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LCSB researcher wins prize in international machine learning challenge

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Published on Monday, 28 September 2020

Assistant Prof. Enrico Glaab, head of the Biomedical Data Science group at the LCSB, recently participated in the Metagenomics Diagnosis for IBD Challenge. The aim of this international competition: finding the best classification algorithm for diagnosis of Inflammatory Bowel Disease. The challenge gathered 50 participants in 26 teams from all over the world and Enrico Glaab was ranked amongst the three best performers for the model he developed. On top of contributing to establish standards in computational metagenomics data analysis, he was awarded a 2000 USD prize and will join the organisers to write scientific articles describing the outcome of the challenge.

 SBV Improver challenge to better diagnose Inflammatory Bowel Disease
The Metagenomics Diagnosis for IBD Challenge (MEDIC) aimed to investigate the diagnostic potential of metagenomics data to classify patients with Inflammatory Bowel Disease (IBD). This umbrella term includes a spectrum of chronic inflammatory disorders such as Ulcerative colitis and Crohn’s disease. While their respective clinical and pathological features are well-known, establishing a diagnosis is still a challenge and identifying novel biomarkers could lead to more effective, patient-tailored treatments.

Potential risk and protective factors, such as diet and microbiome composition, seem to play a key role in these diseases and links have been established in animal models and human studies. The characterisation of the gut microbiome via sequencing of metagenomes from faecal or intestine biopsy samples previously showed differences in bacterial species composition and abundances between IBD patients and healthy controls. Therefore, the analysis of metagenomics data could provide new biomarkers and a less invasive diagnostic method.

“sbv IMPROVER (Systems Biology Verification — Industrial Methodology for Process Verification in Research) is aninternational project that uses crowd-sourcing and verification in order to develop improved methods to analyse complex biomedical data. By participating, we can extend the available tools and knowledge in Systems Biology,” explains Enrico Glaab. “When I heard about MEDIC, I was interested in particular because metagenomics is still a relatively new data type that represents a challenge for machine learning, with complex interrelations between a large number of features measured for a limited number of biosamples.”

Metagenomics data and machine learning
During the challenge, the participants had to address a basic question: Can you predict IBD status using metagenomics data? The idea was to verify if the provided data were sufficient to allow a classification algorithm to distinguish between IBD patients and healthy controls, and between Ulcerative colitis and Crohn’s disease.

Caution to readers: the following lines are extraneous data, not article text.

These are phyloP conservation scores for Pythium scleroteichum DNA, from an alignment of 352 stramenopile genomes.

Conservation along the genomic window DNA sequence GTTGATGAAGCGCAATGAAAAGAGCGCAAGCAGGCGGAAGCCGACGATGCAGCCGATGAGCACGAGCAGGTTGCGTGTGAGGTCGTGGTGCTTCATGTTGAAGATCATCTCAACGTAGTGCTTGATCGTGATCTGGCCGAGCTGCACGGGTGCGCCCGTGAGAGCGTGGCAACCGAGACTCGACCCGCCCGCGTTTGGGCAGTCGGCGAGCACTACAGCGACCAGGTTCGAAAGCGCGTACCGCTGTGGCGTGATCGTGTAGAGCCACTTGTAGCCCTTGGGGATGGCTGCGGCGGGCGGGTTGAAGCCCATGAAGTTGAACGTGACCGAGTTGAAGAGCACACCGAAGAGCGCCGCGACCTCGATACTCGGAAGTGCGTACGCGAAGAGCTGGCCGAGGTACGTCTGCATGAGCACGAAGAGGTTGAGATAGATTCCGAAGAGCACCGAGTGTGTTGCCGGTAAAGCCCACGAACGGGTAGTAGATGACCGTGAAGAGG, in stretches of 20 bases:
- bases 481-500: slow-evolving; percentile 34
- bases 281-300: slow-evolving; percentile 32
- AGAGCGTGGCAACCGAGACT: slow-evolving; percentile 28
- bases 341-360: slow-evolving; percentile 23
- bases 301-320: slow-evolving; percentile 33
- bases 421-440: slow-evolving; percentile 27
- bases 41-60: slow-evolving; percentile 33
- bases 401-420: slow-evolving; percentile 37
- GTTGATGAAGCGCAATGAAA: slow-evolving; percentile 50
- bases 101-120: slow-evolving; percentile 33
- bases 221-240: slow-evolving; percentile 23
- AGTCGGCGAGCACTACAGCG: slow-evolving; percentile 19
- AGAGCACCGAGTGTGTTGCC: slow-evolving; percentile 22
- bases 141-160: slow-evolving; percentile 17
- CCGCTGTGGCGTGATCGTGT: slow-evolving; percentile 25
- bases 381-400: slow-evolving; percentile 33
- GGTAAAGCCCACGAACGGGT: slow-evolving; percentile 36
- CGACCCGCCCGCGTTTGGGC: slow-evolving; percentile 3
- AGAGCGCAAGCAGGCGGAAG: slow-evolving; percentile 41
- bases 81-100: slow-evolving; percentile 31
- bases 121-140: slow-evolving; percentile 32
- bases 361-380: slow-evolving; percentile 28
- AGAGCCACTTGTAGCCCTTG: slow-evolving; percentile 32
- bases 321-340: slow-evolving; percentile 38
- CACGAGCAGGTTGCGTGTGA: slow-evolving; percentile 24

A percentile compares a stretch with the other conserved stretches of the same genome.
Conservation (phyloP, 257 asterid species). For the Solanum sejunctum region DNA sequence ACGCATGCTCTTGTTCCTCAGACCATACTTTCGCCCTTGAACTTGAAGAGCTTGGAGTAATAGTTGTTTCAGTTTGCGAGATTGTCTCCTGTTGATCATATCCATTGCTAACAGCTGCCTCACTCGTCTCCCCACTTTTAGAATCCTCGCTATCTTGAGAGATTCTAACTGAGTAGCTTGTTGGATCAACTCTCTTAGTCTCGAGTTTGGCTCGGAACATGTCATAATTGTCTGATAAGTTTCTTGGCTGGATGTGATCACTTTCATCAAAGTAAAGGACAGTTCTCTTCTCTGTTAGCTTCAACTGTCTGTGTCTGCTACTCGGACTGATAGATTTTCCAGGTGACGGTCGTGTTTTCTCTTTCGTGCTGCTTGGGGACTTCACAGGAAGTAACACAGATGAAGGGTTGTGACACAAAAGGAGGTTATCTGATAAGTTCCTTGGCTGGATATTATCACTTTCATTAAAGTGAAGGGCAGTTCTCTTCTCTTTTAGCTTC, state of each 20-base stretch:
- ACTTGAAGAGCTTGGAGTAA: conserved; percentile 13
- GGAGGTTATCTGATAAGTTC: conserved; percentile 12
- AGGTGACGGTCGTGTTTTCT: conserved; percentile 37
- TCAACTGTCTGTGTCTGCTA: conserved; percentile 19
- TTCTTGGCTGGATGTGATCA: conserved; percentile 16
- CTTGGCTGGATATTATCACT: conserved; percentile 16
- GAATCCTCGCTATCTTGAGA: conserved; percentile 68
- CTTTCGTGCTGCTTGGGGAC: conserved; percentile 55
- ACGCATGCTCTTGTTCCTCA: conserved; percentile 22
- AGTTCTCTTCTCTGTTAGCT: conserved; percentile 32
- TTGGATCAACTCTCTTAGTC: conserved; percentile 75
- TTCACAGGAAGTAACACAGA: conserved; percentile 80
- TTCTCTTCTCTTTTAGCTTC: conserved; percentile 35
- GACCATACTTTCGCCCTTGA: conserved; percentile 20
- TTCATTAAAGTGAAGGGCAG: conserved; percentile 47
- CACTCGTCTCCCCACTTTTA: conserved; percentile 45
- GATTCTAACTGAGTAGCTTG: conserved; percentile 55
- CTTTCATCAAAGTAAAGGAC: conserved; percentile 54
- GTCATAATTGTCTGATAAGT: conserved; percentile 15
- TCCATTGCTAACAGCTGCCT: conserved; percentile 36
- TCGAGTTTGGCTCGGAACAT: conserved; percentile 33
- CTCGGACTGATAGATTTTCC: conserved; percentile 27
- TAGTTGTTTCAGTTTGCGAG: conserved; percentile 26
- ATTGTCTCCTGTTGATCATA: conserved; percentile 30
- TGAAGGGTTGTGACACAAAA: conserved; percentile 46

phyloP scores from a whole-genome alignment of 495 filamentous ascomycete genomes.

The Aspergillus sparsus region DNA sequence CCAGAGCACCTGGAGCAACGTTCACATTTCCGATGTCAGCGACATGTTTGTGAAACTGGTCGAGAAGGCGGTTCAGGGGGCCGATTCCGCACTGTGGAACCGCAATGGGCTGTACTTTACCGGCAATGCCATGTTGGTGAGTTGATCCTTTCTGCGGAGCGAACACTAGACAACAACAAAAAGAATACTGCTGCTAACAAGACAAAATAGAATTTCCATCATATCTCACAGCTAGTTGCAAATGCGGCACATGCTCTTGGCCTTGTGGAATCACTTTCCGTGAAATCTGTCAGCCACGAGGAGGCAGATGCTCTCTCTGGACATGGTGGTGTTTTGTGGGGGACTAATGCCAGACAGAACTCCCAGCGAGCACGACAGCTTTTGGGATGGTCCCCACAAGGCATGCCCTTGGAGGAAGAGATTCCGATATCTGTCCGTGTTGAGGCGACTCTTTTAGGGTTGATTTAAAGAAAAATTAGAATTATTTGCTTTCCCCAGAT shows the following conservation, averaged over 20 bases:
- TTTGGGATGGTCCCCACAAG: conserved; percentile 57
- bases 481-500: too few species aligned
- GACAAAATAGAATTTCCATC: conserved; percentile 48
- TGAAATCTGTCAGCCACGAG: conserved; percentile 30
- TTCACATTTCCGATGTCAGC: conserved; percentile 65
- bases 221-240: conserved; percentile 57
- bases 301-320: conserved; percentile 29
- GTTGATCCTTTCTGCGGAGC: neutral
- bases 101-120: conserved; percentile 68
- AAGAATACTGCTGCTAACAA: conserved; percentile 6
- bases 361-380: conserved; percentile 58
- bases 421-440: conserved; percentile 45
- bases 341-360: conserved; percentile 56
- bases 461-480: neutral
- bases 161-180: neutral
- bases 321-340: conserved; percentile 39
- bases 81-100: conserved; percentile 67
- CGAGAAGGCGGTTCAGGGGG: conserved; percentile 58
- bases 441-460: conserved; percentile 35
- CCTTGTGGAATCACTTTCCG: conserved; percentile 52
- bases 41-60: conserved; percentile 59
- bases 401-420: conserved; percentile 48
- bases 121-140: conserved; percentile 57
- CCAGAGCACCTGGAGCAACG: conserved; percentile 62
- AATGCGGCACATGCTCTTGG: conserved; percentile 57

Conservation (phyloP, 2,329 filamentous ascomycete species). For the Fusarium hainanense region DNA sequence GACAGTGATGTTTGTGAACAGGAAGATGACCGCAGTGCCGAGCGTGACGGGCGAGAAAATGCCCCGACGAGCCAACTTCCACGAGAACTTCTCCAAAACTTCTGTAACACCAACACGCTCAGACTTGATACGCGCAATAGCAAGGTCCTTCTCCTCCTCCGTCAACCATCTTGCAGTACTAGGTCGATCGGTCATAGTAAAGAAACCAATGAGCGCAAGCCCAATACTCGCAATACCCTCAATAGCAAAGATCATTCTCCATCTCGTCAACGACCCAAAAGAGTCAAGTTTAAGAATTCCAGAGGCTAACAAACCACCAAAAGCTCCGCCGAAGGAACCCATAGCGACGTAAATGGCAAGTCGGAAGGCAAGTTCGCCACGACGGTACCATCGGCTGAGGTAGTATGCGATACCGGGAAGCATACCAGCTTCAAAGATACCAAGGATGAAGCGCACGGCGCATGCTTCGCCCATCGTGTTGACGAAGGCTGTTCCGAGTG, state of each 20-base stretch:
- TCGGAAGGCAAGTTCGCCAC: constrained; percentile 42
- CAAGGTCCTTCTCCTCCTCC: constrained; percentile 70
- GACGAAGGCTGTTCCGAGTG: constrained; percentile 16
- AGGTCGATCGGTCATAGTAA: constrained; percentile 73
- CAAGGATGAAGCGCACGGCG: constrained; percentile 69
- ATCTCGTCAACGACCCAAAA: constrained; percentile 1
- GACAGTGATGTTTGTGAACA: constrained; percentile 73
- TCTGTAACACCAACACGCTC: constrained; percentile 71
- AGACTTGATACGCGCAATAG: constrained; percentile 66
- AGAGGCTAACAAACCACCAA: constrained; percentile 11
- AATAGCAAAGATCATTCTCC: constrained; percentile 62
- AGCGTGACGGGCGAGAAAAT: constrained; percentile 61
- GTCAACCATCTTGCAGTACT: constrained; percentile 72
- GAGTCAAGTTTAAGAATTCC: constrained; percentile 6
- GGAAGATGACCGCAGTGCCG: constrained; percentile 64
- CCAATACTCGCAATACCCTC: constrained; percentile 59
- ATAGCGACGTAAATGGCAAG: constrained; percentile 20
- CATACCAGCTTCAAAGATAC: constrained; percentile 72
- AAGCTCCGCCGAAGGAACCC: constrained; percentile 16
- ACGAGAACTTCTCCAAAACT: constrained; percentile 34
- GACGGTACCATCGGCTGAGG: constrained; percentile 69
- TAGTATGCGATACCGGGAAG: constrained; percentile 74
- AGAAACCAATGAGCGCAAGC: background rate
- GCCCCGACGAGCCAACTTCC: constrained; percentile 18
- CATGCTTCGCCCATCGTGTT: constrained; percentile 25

Using next-generation sequencing technologies, biologists can determine the relative abundances of many microbial species in samples from different patients. It also possible to estimate their functional role within the microbiome and the metabolic pathways they might influence. This type of data was provided by the organisers to the participants at the beginning of the challenge. It was the starting point for the data processing and to develop a machine learning model predictive of IBD status.

Reducing dimensionality and innovating with meta-learning
“The data offered many opportunities to apply new bioinformatics analysis strategies,” details Prof. Glaab. “For example, apart from using the original features from the data for model building, we also investigated versions of the data in which species that affect the same metabolic pathways were grouped together to investigate pathway alterations and reduce the dimensionality of the data. By comparing these different approaches, we could learn which of the original or derived features from the data are most informative for the prediction task.”

The LCSB researcher also used the data to explore a new methodology called meta-learning. Instead of directly applying a machine learning approach, he added a higher-level heuristic search procedure, using an algorithm to select the most adequate machine learning approach among multiple possible choices for a specific dataset. He clarifies: “The main idea behind the used method is to learn from available training data not only how to optimise the parameters for a specific machine learning model, but also how to choose the best modelling approach.”

Testing this new methodology paid off as the code and predictions submitted by Prof. Glaab were amongst the best three, showcasing his data science skills and winning a 2000 USD prize. He is now planning to collaborate with other competitors and the organisers to publish the results in scientific journals and further investigate the outcomes of the challenge.

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Visit the webpage of the Biomedical Data Science group.